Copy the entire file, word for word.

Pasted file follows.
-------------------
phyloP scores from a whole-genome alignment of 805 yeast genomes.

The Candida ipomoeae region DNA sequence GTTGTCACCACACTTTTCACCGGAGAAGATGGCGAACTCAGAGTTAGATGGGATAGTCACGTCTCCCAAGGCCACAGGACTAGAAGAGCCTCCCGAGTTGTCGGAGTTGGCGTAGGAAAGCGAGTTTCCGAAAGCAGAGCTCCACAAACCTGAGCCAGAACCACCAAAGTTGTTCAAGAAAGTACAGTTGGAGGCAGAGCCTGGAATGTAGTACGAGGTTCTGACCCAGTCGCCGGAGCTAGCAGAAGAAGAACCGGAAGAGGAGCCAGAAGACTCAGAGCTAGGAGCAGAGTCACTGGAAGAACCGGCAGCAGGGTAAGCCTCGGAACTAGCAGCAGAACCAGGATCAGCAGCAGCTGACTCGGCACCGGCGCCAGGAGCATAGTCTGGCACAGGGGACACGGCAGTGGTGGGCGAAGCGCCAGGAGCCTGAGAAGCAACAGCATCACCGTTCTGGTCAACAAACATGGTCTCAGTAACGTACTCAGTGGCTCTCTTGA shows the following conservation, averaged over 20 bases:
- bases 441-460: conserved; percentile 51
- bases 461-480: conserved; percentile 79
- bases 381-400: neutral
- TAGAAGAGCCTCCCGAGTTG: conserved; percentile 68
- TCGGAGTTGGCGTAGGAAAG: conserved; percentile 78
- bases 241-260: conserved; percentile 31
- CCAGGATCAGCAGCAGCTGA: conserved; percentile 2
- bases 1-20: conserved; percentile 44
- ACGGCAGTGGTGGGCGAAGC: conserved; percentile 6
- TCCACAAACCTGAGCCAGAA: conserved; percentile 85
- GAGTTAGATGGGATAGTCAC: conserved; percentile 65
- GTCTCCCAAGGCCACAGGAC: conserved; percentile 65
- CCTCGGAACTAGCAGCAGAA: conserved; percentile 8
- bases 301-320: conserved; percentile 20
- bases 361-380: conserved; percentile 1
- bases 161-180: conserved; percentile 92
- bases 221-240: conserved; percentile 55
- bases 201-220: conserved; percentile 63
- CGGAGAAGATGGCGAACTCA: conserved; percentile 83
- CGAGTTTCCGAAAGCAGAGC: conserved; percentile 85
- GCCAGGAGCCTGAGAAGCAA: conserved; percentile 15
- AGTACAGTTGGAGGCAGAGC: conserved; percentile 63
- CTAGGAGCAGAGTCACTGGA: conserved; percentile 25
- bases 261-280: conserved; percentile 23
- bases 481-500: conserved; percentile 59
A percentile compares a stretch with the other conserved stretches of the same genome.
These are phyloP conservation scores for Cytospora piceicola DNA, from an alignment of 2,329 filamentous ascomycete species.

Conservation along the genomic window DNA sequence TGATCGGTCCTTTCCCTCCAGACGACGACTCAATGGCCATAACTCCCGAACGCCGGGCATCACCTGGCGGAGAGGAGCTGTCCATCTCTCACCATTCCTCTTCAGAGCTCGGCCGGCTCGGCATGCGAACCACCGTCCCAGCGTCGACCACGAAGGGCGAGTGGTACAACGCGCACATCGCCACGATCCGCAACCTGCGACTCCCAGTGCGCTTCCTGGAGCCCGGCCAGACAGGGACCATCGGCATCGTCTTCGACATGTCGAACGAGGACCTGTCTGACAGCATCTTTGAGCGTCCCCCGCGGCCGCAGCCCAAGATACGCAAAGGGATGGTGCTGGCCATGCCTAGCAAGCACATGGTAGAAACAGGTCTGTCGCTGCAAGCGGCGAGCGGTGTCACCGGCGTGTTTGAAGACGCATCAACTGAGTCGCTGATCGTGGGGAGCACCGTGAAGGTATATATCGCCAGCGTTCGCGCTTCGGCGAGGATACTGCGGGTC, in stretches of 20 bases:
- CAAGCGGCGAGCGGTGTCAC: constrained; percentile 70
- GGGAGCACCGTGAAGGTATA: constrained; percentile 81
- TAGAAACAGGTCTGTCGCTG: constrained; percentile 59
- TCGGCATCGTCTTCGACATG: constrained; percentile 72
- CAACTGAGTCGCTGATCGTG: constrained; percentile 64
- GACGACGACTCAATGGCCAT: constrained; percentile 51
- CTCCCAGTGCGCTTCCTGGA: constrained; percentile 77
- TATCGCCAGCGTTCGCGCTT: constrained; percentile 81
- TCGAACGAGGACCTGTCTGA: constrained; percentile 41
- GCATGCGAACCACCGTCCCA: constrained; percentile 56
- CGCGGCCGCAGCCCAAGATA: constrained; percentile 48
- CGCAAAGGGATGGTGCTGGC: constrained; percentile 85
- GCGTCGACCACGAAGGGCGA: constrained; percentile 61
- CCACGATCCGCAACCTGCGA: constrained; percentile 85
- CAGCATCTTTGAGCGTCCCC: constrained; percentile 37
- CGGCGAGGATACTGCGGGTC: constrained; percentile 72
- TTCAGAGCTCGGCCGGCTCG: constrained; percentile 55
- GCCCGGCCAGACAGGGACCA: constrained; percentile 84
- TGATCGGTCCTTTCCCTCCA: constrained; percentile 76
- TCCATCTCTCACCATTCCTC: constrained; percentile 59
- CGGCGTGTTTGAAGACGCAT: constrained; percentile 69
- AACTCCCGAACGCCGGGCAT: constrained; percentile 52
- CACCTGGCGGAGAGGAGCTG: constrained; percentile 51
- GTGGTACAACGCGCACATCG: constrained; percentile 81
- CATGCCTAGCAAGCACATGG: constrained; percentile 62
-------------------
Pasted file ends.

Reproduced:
phyloP scores from a whole-genome alignment of 805 yeast genomes.

The Candida ipomoeae region DNA sequence GTTGTCACCACACTTTTCACCGGAGAAGATGGCGAACTCAGAGTTAGATGGGATAGTCACGTCTCCCAAGGCCACAGGACTAGAAGAGCCTCCCGAGTTGTCGGAGTTGGCGTAGGAAAGCGAGTTTCCGAAAGCAGAGCTCCACAAACCTGAGCCAGAACCACCAAAGTTGTTCAAGAAAGTACAGTTGGAGGCAGAGCCTGGAATGTAGTACGAGGTTCTGACCCAGTCGCCGGAGCTAGCAGAAGAAGAACCGGAAGAGGAGCCAGAAGACTCAGAGCTAGGAGCAGAGTCACTGGAAGAACCGGCAGCAGGGTAAGCCTCGGAACTAGCAGCAGAACCAGGATCAGCAGCAGCTGACTCGGCACCGGCGCCAGGAGCATAGTCTGGCACAGGGGACACGGCAGTGGTGGGCGAAGCGCCAGGAGCCTGAGAAGCAACAGCATCACCGTTCTGGTCAACAAACATGGTCTCAGTAACGTACTCAGTGGCTCTCTTGA shows the following conservation, averaged over 20 bases:
- bases 441-460: conserved; percentile 51
- bases 461-480: conserved; percentile 79
- bases 381-400: neutral
- TAGAAGAGCCTCCCGAGTTG: conserved; percentile 68
- TCGGAGTTGGCGTAGGAAAG: conserved; percentile 78
- bases 241-260: conserved; percentile 31
- CCAGGATCAGCAGCAGCTGA: conserved; percentile 2
- bases 1-20: conserved; percentile 44
- ACGGCAGTGGTGGGCGAAGC: conserved; percentile 6
- TCCACAAACCTGAGCCAGAA: conserved; percentile 85
- GAGTTAGATGGGATAGTCAC: conserved; percentile 65
- GTCTCCCAAGGCCACAGGAC: conserved; percentile 65
- CCTCGGAACTAGCAGCAGAA: conserved; percentile 8
- bases 301-320: conserved; percentile 20
- bases 361-380: conserved; percentile 1
- bases 161-180: conserved; percentile 92
- bases 221-240: conserved; percentile 55
- bases 201-220: conserved; percentile 63
- CGGAGAAGATGGCGAACTCA: conserved; percentile 83
- CGAGTTTCCGAAAGCAGAGC: conserved; percentile 85
- GCCAGGAGCCTGAGAAGCAA: conserved; percentile 15
- AGTACAGTTGGAGGCAGAGC: conserved; percentile 63
- CTAGGAGCAGAGTCACTGGA: conserved; percentile 25
- bases 261-280: conserved; percentile 23
- bases 481-500: conserved; percentile 59
A percentile compares a stretch with the other conserved stretches of the same genome.
These are phyloP conservation scores for Cytospora piceicola DNA, from an alignment of 2,329 filamentous ascomycete species.

Conservation along the genomic window DNA sequence TGATCGGTCCTTTCCCTCCAGACGACGACTCAATGGCCATAACTCCCGAACGCCGGGCATCACCTGGCGGAGAGGAGCTGTCCATCTCTCACCATTCCTCTTCAGAGCTCGGCCGGCTCGGCATGCGAACCACCGTCCCAGCGTCGACCACGAAGGGCGAGTGGTACAACGCGCACATCGCCACGATCCGCAACCTGCGACTCCCAGTGCGCTTCCTGGAGCCCGGCCAGACAGGGACCATCGGCATCGTCTTCGACATGTCGAACGAGGACCTGTCTGACAGCATCTTTGAGCGTCCCCCGCGGCCGCAGCCCAAGATACGCAAAGGGATGGTGCTGGCCATGCCTAGCAAGCACATGGTAGAAACAGGTCTGTCGCTGCAAGCGGCGAGCGGTGTCACCGGCGTGTTTGAAGACGCATCAACTGAGTCGCTGATCGTGGGGAGCACCGTGAAGGTATATATCGCCAGCGTTCGCGCTTCGGCGAGGATACTGCGGGTC, in stretches of 20 bases:
- CAAGCGGCGAGCGGTGTCAC: constrained; percentile 70
- GGGAGCACCGTGAAGGTATA: constrained; percentile 81
- TAGAAACAGGTCTGTCGCTG: constrained; percentile 59
- TCGGCATCGTCTTCGACATG: constrained; percentile 72
- CAACTGAGTCGCTGATCGTG: constrained; percentile 64
- GACGACGACTCAATGGCCAT: constrained; percentile 51
- CTCCCAGTGCGCTTCCTGGA: constrained; percentile 77
- TATCGCCAGCGTTCGCGCTT: constrained; percentile 81
- TCGAACGAGGACCTGTCTGA: constrained; percentile 41
- GCATGCGAACCACCGTCCCA: constrained; percentile 56
- CGCGGCCGCAGCCCAAGATA: constrained; percentile 48
- CGCAAAGGGATGGTGCTGGC: constrained; percentile 85
- GCGTCGACCACGAAGGGCGA: constrained; percentile 61
- CCACGATCCGCAACCTGCGA: constrained; percentile 85
- CAGCATCTTTGAGCGTCCCC: constrained; percentile 37
- CGGCGAGGATACTGCGGGTC: constrained; percentile 72
- TTCAGAGCTCGGCCGGCTCG: constrained; percentile 55
- GCCCGGCCAGACAGGGACCA: constrained; percentile 84
- TGATCGGTCCTTTCCCTCCA: constrained; percentile 76
- TCCATCTCTCACCATTCCTC: constrained; percentile 59
- CGGCGTGTTTGAAGACGCAT: constrained; percentile 69
- AACTCCCGAACGCCGGGCAT: constrained; percentile 52
- CACCTGGCGGAGAGGAGCTG: constrained; percentile 51
- GTGGTACAACGCGCACATCG: constrained; percentile 81
- CATGCCTAGCAAGCACATGG: constrained; percentile 62